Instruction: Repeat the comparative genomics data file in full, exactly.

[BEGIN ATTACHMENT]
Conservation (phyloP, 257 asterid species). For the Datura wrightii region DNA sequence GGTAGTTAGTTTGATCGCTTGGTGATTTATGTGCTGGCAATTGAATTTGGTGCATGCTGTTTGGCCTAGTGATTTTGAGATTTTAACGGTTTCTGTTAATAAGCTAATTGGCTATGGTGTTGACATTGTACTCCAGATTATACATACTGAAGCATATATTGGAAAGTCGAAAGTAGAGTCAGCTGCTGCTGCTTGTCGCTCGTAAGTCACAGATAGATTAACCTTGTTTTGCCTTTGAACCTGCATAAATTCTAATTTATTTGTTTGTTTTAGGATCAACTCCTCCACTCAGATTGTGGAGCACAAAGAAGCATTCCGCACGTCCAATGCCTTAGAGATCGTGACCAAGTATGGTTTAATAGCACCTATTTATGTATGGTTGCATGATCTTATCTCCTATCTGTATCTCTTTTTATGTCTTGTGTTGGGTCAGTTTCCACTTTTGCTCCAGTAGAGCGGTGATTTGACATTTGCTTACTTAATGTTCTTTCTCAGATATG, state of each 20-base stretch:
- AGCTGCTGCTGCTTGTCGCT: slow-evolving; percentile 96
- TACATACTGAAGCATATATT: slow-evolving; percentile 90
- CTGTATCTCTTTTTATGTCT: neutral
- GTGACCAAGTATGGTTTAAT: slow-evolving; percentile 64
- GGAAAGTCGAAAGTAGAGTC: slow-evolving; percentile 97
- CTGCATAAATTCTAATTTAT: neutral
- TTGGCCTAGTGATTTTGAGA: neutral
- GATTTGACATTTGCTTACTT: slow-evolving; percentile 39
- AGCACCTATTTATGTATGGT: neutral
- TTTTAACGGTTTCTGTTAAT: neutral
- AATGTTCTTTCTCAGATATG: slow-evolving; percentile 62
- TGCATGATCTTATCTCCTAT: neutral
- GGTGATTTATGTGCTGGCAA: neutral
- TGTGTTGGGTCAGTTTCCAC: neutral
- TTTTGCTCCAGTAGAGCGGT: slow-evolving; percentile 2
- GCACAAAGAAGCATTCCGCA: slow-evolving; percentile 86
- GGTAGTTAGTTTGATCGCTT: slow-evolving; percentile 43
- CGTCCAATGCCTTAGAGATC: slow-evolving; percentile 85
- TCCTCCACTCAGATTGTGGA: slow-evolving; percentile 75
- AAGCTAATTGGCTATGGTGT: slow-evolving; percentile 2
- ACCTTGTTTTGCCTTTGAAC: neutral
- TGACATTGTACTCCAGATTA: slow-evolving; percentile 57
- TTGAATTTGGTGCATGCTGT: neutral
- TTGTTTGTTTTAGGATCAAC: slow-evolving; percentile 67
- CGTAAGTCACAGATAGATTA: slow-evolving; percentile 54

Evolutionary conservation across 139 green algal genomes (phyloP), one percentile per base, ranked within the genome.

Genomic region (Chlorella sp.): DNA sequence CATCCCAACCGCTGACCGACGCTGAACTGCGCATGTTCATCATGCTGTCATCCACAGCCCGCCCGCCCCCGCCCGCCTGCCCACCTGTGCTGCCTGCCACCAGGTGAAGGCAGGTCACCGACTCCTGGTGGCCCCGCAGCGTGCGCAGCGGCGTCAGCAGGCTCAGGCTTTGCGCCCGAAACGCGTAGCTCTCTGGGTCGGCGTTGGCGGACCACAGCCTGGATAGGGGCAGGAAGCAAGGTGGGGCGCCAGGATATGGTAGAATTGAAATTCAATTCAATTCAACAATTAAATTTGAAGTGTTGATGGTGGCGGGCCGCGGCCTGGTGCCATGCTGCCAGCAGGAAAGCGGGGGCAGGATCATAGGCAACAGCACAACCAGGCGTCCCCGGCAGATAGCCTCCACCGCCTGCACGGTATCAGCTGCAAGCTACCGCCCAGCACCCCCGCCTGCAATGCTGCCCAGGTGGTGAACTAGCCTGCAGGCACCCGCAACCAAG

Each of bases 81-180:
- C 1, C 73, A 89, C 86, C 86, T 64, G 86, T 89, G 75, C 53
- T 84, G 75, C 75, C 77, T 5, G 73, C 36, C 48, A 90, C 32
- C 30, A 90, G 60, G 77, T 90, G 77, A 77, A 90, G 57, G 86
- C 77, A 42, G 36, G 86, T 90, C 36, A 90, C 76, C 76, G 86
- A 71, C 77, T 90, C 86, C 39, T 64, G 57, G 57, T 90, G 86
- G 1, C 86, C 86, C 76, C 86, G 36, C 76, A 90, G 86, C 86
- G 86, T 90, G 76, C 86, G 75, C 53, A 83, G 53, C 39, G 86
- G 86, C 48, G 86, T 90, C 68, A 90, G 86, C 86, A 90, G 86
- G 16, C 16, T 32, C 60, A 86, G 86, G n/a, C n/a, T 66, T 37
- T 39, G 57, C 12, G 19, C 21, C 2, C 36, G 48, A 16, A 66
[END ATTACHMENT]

Conservation (phyloP, 257 asterid species). For the Datura wrightii region DNA sequence GGTAGTTAGTTTGATCGCTTGGTGATTTATGTGCTGGCAATTGAATTTGGTGCATGCTGTTTGGCCTAGTGATTTTGAGATTTTAACGGTTTCTGTTAATAAGCTAATTGGCTATGGTGTTGACATTGTACTCCAGATTATACATACTGAAGCATATATTGGAAAGTCGAAAGTAGAGTCAGCTGCTGCTGCTTGTCGCTCGTAAGTCACAGATAGATTAACCTTGTTTTGCCTTTGAACCTGCATAAATTCTAATTTATTTGTTTGTTTTAGGATCAACTCCTCCACTCAGATTGTGGAGCACAAAGAAGCATTCCGCACGTCCAATGCCTTAGAGATCGTGACCAAGTATGGTTTAATAGCACCTATTTATGTATGGTTGCATGATCTTATCTCCTATCTGTATCTCTTTTTATGTCTTGTGTTGGGTCAGTTTCCACTTTTGCTCCAGTAGAGCGGTGATTTGACATTTGCTTACTTAATGTTCTTTCTCAGATATG, state of each 20-base stretch:
- AGCTGCTGCTGCTTGTCGCT: slow-evolving; percentile 96
- TACATACTGAAGCATATATT: slow-evolving; percentile 90
- CTGTATCTCTTTTTATGTCT: neutral
- GTGACCAAGTATGGTTTAAT: slow-evolving; percentile 64
- GGAAAGTCGAAAGTAGAGTC: slow-evolving; percentile 97
- CTGCATAAATTCTAATTTAT: neutral
- TTGGCCTAGTGATTTTGAGA: neutral
- GATTTGACATTTGCTTACTT: slow-evolving; percentile 39
- AGCACCTATTTATGTATGGT: neutral
- TTTTAACGGTTTCTGTTAAT: neutral
- AATGTTCTTTCTCAGATATG: slow-evolving; percentile 62
- TGCATGATCTTATCTCCTAT: neutral
- GGTGATTTATGTGCTGGCAA: neutral
- TGTGTTGGGTCAGTTTCCAC: neutral
- TTTTGCTCCAGTAGAGCGGT: slow-evolving; percentile 2
- GCACAAAGAAGCATTCCGCA: slow-evolving; percentile 86
- GGTAGTTAGTTTGATCGCTT: slow-evolving; percentile 43
- CGTCCAATGCCTTAGAGATC: slow-evolving; percentile 85
- TCCTCCACTCAGATTGTGGA: slow-evolving; percentile 75
- AAGCTAATTGGCTATGGTGT: slow-evolving; percentile 2
- ACCTTGTTTTGCCTTTGAAC: neutral
- TGACATTGTACTCCAGATTA: slow-evolving; percentile 57
- TTGAATTTGGTGCATGCTGT: neutral
- TTGTTTGTTTTAGGATCAAC: slow-evolving; percentile 67
- CGTAAGTCACAGATAGATTA: slow-evolving; percentile 54

Evolutionary conservation across 139 green algal genomes (phyloP), one percentile per base, ranked within the genome.

Genomic region (Chlorella sp.): DNA sequence CATCCCAACCGCTGACCGACGCTGAACTGCGCATGTTCATCATGCTGTCATCCACAGCCCGCCCGCCCCCGCCCGCCTGCCCACCTGTGCTGCCTGCCACCAGGTGAAGGCAGGTCACCGACTCCTGGTGGCCCCGCAGCGTGCGCAGCGGCGTCAGCAGGCTCAGGCTTTGCGCCCGAAACGCGTAGCTCTCTGGGTCGGCGTTGGCGGACCACAGCCTGGATAGGGGCAGGAAGCAAGGTGGGGCGCCAGGATATGGTAGAATTGAAATTCAATTCAATTCAACAATTAAATTTGAAGTGTTGATGGTGGCGGGCCGCGGCCTGGTGCCATGCTGCCAGCAGGAAAGCGGGGGCAGGATCATAGGCAACAGCACAACCAGGCGTCCCCGGCAGATAGCCTCCACCGCCTGCACGGTATCAGCTGCAAGCTACCGCCCAGCACCCCCGCCTGCAATGCTGCCCAGGTGGTGAACTAGCCTGCAGGCACCCGCAACCAAG

Each of bases 81-180:
- C 1, C 73, A 89, C 86, C 86, T 64, G 86, T 89, G 75, C 53
- T 84, G 75, C 75, C 77, T 5, G 73, C 36, C 48, A 90, C 32
- C 30, A 90, G 60, G 77, T 90, G 77, A 77, A 90, G 57, G 86
- C 77, A 42, G 36, G 86, T 90, C 36, A 90, C 76, C 76, G 86
- A 71, C 77, T 90, C 86, C 39, T 64, G 57, G 57, T 90, G 86
- G 1, C 86, C 86, C 76, C 86, G 36, C 76, A 90, G 86, C 86
- G 86, T 90, G 76, C 86, G 75, C 53, A 83, G 53, C 39, G 86
- G 86, C 48, G 86, T 90, C 68, A 90, G 86, C 86, A 90, G 86
- G 16, C 16, T 32, C 60, A 86, G 86, G n/a, C n/a, T 66, T 37
- T 39, G 57, C 12, G 19, C 21, C 2, C 36, G 48, A 16, A 66